On Monday, Nov. 8, as the total mortality for the Astroworld Concert rose to 10 people, Travis Scott announced a partnership with BetterHelp for those who have been affected by the concert’s events.
This partnership would allow for attendees to receive one month free of one-on-one virtual therapy sessions with the company. Marketed by the company’s website as “therapy from your couch,” BetterHelp therapy services can cost $260 to $360 a month for an individual to be linked with a licensed therapist who they can chat with over text, phone or video call.
According to a study conducted by Molly Osberg and Dhruv Mehrotra for Jezebel, BetterHelp alerts third parties, such as Facebook, each time patrons of the site go into a “session” and when they book their appointments. Facebook also receives metadata regarding an individual’s sessions with their therapist. Although not the exact transcript of the session, Facebook still receives information such as a user’s approximate location and how long the session runs.
BetterHelp isn’t the only party under fire for this agreement. Travis Scott is also facing a high level of criticism regarding the possible financial gain he could be experiencing from this sponsorship.
A partnership with a company typically entails payment to the celebrity in the partnership. For BetterHelp, this process has extended to Ariana Grande, Venus Williams and several other YouTubers and celebrity figures. In the case of Jeff Guenther, an Oregon-based therapist who founded the online therapist directory TherapyDen.com, the number $80,000 a month in referral fees was waived in front of him when BetterHelp asked for a partnership between the companies that would direct people to BetterHelp therapists from the Therapy Den directory. Although Guenther ultimately refused the offer, the $80,000 figure came from a similar partnership between BetterHelp and OpenCounciling.com.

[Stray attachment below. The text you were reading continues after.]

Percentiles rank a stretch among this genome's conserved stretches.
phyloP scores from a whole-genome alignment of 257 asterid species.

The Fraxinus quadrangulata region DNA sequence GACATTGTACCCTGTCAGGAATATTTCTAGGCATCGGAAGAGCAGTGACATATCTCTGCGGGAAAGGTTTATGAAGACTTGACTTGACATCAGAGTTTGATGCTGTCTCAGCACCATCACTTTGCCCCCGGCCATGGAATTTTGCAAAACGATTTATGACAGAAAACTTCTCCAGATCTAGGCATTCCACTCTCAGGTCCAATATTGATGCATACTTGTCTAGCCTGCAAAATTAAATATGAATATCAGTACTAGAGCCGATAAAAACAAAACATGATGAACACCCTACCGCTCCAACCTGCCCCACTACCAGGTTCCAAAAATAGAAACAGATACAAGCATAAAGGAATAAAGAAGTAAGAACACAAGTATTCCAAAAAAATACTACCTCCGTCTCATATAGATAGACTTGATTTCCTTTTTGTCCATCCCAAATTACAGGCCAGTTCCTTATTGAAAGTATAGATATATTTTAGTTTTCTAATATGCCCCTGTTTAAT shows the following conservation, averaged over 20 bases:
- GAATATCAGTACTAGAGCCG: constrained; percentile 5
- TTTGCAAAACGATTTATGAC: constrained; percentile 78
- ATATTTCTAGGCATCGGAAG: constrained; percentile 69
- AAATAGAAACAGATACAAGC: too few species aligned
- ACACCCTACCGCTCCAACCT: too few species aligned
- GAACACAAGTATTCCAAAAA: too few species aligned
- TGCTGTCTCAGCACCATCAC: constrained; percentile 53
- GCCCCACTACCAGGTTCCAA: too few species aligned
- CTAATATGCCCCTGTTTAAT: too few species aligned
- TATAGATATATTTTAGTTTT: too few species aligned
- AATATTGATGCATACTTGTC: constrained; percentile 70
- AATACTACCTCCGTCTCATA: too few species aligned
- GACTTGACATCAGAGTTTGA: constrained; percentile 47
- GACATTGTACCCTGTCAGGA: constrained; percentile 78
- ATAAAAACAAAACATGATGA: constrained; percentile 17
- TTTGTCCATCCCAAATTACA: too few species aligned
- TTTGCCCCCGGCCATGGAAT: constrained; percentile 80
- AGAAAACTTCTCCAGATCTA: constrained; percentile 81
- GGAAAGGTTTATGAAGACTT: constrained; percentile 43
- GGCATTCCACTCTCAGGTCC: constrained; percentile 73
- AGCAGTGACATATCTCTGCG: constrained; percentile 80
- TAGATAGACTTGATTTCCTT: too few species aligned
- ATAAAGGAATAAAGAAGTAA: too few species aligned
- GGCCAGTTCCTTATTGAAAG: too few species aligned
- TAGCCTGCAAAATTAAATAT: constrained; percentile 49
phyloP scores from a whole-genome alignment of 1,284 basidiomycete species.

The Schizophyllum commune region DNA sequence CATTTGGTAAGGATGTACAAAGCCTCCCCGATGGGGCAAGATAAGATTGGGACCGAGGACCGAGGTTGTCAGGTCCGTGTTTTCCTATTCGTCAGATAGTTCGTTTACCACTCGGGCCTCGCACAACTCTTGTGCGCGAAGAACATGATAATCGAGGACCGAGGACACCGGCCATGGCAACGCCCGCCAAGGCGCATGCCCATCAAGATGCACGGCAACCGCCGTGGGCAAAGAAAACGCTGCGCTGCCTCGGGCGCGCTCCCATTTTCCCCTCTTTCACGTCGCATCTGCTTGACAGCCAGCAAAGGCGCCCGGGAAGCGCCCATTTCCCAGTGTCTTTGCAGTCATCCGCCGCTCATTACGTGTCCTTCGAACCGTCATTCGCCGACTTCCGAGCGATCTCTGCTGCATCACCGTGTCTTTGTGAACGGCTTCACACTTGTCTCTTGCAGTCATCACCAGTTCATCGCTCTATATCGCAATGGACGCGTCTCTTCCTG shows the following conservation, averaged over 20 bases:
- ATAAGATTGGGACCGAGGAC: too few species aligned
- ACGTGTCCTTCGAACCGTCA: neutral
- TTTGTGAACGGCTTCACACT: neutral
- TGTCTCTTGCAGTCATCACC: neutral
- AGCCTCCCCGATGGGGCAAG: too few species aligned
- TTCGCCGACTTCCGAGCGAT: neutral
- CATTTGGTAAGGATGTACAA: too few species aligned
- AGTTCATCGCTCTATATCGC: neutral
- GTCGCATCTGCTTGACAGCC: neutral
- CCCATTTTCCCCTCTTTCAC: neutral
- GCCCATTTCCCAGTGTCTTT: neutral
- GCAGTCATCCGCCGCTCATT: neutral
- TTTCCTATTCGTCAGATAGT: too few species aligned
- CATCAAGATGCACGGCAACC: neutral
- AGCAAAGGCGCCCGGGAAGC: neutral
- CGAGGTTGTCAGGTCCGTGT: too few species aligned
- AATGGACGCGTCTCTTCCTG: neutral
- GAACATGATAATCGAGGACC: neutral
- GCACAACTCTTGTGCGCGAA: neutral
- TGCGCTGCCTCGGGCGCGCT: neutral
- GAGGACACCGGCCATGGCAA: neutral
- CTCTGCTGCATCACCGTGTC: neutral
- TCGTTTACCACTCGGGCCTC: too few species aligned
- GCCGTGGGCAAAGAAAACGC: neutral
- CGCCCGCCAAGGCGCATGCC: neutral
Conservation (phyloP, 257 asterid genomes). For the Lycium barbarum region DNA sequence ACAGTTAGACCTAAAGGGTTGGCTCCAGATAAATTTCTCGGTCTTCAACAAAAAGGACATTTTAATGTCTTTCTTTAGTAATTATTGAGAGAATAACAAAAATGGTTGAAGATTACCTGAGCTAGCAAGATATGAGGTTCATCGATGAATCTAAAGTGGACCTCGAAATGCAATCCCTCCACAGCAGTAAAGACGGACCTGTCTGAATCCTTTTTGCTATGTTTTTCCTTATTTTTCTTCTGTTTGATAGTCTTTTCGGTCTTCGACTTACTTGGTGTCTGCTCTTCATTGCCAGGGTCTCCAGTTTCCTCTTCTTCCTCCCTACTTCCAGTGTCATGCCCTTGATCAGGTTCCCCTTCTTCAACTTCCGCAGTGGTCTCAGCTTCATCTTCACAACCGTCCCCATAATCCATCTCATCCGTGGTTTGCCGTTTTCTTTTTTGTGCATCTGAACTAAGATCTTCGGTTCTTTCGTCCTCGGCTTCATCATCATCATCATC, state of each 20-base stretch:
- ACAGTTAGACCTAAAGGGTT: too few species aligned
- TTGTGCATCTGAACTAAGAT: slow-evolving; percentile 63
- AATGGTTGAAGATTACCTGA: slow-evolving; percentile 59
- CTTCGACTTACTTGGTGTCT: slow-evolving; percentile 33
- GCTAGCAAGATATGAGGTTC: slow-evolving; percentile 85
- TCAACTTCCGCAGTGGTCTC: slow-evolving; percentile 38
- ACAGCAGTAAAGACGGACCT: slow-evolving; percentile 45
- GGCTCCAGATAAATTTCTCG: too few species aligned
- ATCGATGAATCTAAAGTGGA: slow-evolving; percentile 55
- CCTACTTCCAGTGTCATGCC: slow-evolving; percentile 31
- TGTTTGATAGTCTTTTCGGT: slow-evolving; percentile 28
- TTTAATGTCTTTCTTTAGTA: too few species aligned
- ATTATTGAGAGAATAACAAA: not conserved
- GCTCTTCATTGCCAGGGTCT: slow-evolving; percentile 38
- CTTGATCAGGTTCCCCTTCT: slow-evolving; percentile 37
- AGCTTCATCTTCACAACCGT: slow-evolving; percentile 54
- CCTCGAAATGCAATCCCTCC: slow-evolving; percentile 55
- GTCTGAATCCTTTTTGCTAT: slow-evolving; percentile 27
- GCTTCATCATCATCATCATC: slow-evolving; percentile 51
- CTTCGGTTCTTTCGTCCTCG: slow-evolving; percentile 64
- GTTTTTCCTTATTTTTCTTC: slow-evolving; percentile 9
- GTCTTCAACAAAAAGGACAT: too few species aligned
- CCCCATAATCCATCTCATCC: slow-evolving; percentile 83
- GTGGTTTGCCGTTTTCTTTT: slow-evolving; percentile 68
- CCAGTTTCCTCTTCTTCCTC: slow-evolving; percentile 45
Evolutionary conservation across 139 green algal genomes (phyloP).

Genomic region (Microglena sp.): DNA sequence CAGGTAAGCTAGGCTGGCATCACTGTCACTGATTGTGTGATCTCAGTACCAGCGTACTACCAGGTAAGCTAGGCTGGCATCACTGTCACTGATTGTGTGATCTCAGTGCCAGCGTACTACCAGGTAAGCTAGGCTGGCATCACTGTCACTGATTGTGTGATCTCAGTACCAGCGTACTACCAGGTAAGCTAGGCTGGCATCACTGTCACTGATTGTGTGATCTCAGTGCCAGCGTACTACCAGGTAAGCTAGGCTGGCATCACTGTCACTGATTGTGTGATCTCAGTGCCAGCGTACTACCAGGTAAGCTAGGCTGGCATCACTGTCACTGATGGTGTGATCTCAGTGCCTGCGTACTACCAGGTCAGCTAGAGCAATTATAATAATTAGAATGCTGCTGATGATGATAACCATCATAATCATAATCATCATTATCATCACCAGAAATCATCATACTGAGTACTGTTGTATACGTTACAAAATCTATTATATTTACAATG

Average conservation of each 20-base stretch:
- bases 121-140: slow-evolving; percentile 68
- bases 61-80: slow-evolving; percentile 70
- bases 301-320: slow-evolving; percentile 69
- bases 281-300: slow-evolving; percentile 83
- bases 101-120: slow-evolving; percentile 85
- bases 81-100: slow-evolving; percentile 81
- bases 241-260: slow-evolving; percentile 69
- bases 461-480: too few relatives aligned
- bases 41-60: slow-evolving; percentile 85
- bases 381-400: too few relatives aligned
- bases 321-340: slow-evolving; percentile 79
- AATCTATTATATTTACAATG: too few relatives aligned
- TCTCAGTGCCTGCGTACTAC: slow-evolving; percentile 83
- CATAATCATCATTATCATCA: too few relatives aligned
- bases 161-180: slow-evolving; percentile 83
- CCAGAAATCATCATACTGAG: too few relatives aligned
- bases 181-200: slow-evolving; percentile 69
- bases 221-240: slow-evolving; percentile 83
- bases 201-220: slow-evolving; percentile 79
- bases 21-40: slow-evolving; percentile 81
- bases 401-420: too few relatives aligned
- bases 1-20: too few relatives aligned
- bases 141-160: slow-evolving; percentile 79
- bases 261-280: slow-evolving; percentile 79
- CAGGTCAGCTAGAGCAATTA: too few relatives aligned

According to the BetterHelp statement “Support in the Wake of Astroworld,” published on Nov. 11, it was Scott’s team that reached out to BetterHelp with the idea to cover the cost of therapy for those affected by the Astroworld tragedy. This statement concludes that their partnership with Scott is not a “sponsorship or paid endorsement of any kind.”
BetterHelp has also neglected to mention that it does not provide treatment to minors, an important fact considering that the youngest of the Astroworld victims were ages 10, 14 and 16. Instead, BetterHelp will direct minors to their teen therapy site, teencounciling.com, which will make them ineligible for the free therapy BetterHelp is offering.
Travis Scott not being paid for this promotion did a lot to ease the concerns of fans, but he is still under criticism for perceived opportunism and the fact that many believe one month of free therapy, one session a week that is 30 minutes long, is simply insufficient for people who survived what local law enforcement describes as a “mass casualty event.”
“Even with video sessions, a month is typically not enough time to complete the process,” Carolyn Michaels, a pre-licensed therapist who has been a counselor since 2015, said in a discussion with INPUT Magazine. “So offering a month of free therapy isn’t offering trauma treatment. It’s offering, at best, short-term support.”
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